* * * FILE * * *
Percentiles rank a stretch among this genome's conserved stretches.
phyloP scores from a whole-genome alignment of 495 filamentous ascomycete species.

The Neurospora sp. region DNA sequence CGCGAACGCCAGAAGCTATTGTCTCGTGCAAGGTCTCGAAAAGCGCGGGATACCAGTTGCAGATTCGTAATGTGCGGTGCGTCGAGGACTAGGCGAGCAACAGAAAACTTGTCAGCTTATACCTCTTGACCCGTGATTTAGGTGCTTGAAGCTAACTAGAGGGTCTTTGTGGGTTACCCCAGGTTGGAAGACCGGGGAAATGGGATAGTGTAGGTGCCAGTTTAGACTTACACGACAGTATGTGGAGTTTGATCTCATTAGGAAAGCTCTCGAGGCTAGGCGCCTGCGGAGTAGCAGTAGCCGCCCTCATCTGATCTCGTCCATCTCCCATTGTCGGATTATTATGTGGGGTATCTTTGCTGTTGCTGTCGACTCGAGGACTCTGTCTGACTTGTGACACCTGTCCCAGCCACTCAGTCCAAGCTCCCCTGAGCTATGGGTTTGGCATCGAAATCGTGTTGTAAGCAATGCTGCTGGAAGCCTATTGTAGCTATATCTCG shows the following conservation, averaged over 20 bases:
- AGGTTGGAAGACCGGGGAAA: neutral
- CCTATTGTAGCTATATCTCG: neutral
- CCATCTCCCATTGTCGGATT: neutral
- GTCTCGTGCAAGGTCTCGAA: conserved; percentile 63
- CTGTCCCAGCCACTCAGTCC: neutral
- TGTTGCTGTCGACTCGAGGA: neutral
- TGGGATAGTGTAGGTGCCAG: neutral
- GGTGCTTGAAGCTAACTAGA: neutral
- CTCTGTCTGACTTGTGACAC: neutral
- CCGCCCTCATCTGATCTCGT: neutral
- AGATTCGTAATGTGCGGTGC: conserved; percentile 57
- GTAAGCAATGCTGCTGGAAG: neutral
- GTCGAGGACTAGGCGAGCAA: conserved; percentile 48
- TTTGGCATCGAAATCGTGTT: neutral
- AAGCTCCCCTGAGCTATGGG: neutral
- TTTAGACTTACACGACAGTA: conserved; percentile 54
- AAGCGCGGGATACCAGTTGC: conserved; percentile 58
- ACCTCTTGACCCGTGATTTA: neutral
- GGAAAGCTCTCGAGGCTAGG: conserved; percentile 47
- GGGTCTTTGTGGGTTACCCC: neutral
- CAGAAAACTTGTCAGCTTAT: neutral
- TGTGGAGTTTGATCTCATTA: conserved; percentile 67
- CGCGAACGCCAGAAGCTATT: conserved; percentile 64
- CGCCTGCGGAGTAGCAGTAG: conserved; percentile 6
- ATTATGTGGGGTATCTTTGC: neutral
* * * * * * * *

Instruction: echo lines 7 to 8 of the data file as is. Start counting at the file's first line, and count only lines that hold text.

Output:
- GTCTCGTGCAAGGTCTCGAA: conserved; percentile 63
- CTGTCCCAGCCACTCAGTCC: neutral